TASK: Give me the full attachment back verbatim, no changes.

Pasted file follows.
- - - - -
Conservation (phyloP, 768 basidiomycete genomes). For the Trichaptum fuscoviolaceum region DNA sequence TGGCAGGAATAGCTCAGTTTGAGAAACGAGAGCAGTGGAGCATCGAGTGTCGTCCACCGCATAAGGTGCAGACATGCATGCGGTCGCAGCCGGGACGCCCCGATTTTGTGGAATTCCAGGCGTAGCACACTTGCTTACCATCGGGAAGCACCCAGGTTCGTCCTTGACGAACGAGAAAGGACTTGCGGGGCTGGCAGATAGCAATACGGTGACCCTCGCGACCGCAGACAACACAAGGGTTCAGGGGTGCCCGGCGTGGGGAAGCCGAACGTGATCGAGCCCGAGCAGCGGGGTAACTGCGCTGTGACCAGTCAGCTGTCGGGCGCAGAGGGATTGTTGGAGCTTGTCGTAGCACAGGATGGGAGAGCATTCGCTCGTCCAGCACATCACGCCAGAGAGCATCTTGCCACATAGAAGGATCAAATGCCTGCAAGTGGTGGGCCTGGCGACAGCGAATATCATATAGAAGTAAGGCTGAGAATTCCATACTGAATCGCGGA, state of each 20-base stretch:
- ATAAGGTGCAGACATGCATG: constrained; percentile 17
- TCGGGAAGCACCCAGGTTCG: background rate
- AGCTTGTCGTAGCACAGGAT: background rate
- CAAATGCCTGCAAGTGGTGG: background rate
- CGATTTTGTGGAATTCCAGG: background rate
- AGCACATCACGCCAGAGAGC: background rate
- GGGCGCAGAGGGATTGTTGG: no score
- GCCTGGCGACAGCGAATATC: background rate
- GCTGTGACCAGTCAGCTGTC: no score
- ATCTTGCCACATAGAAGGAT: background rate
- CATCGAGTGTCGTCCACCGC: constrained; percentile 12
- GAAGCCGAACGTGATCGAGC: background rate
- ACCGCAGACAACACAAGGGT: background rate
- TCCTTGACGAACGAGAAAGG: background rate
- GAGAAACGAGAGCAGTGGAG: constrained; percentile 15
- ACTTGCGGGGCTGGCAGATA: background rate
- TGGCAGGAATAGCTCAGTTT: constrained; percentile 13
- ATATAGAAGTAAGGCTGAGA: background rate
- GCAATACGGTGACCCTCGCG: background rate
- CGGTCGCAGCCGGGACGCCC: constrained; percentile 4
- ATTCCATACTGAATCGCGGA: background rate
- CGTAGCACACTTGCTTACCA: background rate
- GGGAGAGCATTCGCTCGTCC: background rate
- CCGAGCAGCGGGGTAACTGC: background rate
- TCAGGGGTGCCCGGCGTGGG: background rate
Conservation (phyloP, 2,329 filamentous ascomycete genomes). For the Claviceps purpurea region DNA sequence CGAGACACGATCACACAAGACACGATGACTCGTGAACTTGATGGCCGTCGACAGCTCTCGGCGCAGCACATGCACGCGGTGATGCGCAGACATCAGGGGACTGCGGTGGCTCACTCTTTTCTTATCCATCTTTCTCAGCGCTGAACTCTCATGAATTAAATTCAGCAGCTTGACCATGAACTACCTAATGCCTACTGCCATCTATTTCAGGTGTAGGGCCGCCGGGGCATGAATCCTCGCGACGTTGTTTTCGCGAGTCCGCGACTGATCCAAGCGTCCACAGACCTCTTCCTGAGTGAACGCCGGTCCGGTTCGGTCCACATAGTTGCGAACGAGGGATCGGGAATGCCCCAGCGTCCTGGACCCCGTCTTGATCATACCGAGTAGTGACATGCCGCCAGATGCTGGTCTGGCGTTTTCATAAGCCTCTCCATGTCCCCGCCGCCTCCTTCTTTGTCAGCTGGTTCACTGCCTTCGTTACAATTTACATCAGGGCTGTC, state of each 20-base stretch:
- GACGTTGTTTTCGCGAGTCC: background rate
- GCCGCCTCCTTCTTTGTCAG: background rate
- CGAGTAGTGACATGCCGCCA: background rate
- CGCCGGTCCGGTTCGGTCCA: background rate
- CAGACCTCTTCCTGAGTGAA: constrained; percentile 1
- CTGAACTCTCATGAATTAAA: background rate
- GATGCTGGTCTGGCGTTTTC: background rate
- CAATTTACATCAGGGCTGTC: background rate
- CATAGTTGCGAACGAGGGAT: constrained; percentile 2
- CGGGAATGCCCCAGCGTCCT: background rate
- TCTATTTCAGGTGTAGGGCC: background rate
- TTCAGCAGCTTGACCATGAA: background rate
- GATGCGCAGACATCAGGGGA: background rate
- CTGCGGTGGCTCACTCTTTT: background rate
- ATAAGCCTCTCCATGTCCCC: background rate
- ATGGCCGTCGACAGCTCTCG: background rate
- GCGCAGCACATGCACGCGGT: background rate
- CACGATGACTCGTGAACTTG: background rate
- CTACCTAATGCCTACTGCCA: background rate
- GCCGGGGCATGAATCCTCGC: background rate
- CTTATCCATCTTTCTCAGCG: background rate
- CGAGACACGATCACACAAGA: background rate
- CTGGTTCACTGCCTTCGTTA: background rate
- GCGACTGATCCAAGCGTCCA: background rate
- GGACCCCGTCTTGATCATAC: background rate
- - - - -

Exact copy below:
Conservation (phyloP, 768 basidiomycete genomes). For the Trichaptum fuscoviolaceum region DNA sequence TGGCAGGAATAGCTCAGTTTGAGAAACGAGAGCAGTGGAGCATCGAGTGTCGTCCACCGCATAAGGTGCAGACATGCATGCGGTCGCAGCCGGGACGCCCCGATTTTGTGGAATTCCAGGCGTAGCACACTTGCTTACCATCGGGAAGCACCCAGGTTCGTCCTTGACGAACGAGAAAGGACTTGCGGGGCTGGCAGATAGCAATACGGTGACCCTCGCGACCGCAGACAACACAAGGGTTCAGGGGTGCCCGGCGTGGGGAAGCCGAACGTGATCGAGCCCGAGCAGCGGGGTAACTGCGCTGTGACCAGTCAGCTGTCGGGCGCAGAGGGATTGTTGGAGCTTGTCGTAGCACAGGATGGGAGAGCATTCGCTCGTCCAGCACATCACGCCAGAGAGCATCTTGCCACATAGAAGGATCAAATGCCTGCAAGTGGTGGGCCTGGCGACAGCGAATATCATATAGAAGTAAGGCTGAGAATTCCATACTGAATCGCGGA, state of each 20-base stretch:
- ATAAGGTGCAGACATGCATG: constrained; percentile 17
- TCGGGAAGCACCCAGGTTCG: background rate
- AGCTTGTCGTAGCACAGGAT: background rate
- CAAATGCCTGCAAGTGGTGG: background rate
- CGATTTTGTGGAATTCCAGG: background rate
- AGCACATCACGCCAGAGAGC: background rate
- GGGCGCAGAGGGATTGTTGG: no score
- GCCTGGCGACAGCGAATATC: background rate
- GCTGTGACCAGTCAGCTGTC: no score
- ATCTTGCCACATAGAAGGAT: background rate
- CATCGAGTGTCGTCCACCGC: constrained; percentile 12
- GAAGCCGAACGTGATCGAGC: background rate
- ACCGCAGACAACACAAGGGT: background rate
- TCCTTGACGAACGAGAAAGG: background rate
- GAGAAACGAGAGCAGTGGAG: constrained; percentile 15
- ACTTGCGGGGCTGGCAGATA: background rate
- TGGCAGGAATAGCTCAGTTT: constrained; percentile 13
- ATATAGAAGTAAGGCTGAGA: background rate
- GCAATACGGTGACCCTCGCG: background rate
- CGGTCGCAGCCGGGACGCCC: constrained; percentile 4
- ATTCCATACTGAATCGCGGA: background rate
- CGTAGCACACTTGCTTACCA: background rate
- GGGAGAGCATTCGCTCGTCC: background rate
- CCGAGCAGCGGGGTAACTGC: background rate
- TCAGGGGTGCCCGGCGTGGG: background rate
Conservation (phyloP, 2,329 filamentous ascomycete genomes). For the Claviceps purpurea region DNA sequence CGAGACACGATCACACAAGACACGATGACTCGTGAACTTGATGGCCGTCGACAGCTCTCGGCGCAGCACATGCACGCGGTGATGCGCAGACATCAGGGGACTGCGGTGGCTCACTCTTTTCTTATCCATCTTTCTCAGCGCTGAACTCTCATGAATTAAATTCAGCAGCTTGACCATGAACTACCTAATGCCTACTGCCATCTATTTCAGGTGTAGGGCCGCCGGGGCATGAATCCTCGCGACGTTGTTTTCGCGAGTCCGCGACTGATCCAAGCGTCCACAGACCTCTTCCTGAGTGAACGCCGGTCCGGTTCGGTCCACATAGTTGCGAACGAGGGATCGGGAATGCCCCAGCGTCCTGGACCCCGTCTTGATCATACCGAGTAGTGACATGCCGCCAGATGCTGGTCTGGCGTTTTCATAAGCCTCTCCATGTCCCCGCCGCCTCCTTCTTTGTCAGCTGGTTCACTGCCTTCGTTACAATTTACATCAGGGCTGTC, state of each 20-base stretch:
- GACGTTGTTTTCGCGAGTCC: background rate
- GCCGCCTCCTTCTTTGTCAG: background rate
- CGAGTAGTGACATGCCGCCA: background rate
- CGCCGGTCCGGTTCGGTCCA: background rate
- CAGACCTCTTCCTGAGTGAA: constrained; percentile 1
- CTGAACTCTCATGAATTAAA: background rate
- GATGCTGGTCTGGCGTTTTC: background rate
- CAATTTACATCAGGGCTGTC: background rate
- CATAGTTGCGAACGAGGGAT: constrained; percentile 2
- CGGGAATGCCCCAGCGTCCT: background rate
- TCTATTTCAGGTGTAGGGCC: background rate
- TTCAGCAGCTTGACCATGAA: background rate
- GATGCGCAGACATCAGGGGA: background rate
- CTGCGGTGGCTCACTCTTTT: background rate
- ATAAGCCTCTCCATGTCCCC: background rate
- ATGGCCGTCGACAGCTCTCG: background rate
- GCGCAGCACATGCACGCGGT: background rate
- CACGATGACTCGTGAACTTG: background rate
- CTACCTAATGCCTACTGCCA: background rate
- GCCGGGGCATGAATCCTCGC: background rate
- CTTATCCATCTTTCTCAGCG: background rate
- CGAGACACGATCACACAAGA: background rate
- CTGGTTCACTGCCTTCGTTA: background rate
- GCGACTGATCCAAGCGTCCA: background rate
- GGACCCCGTCTTGATCATAC: background rate